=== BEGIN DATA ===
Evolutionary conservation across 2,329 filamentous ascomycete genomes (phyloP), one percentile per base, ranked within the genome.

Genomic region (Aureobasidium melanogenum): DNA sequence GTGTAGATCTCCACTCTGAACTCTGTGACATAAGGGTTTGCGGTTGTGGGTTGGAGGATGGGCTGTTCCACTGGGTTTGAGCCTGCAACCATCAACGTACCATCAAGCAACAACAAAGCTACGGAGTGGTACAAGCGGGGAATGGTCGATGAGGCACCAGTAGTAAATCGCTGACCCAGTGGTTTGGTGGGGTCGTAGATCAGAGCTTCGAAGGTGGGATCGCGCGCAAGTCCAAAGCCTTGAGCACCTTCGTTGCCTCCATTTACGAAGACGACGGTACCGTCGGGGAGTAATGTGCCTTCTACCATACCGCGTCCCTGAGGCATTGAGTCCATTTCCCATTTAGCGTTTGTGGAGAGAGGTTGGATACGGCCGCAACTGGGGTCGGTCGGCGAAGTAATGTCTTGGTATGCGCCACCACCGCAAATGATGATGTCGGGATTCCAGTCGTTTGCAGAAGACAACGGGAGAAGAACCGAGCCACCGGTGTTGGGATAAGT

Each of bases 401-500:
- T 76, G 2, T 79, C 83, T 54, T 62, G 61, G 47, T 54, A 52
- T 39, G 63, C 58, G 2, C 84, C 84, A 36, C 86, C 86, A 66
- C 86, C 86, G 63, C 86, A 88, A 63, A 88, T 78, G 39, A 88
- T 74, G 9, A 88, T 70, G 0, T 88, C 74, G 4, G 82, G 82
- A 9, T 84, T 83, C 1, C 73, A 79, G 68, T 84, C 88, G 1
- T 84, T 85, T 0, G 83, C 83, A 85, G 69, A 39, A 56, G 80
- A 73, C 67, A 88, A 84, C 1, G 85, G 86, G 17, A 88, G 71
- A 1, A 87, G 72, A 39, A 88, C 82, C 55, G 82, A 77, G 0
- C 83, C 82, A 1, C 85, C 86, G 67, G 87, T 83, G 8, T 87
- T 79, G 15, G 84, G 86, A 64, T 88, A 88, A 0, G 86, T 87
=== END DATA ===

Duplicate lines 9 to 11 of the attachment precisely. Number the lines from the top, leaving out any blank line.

- T 84, T 85, T 0, G 83, C 83, A 85, G 69, A 39, A 56, G 80
- A 73, C 67, A 88, A 84, C 1, G 85, G 86, G 17, A 88, G 71
- A 1, A 87, G 72, A 39, A 88, C 82, C 55, G 82, A 77, G 0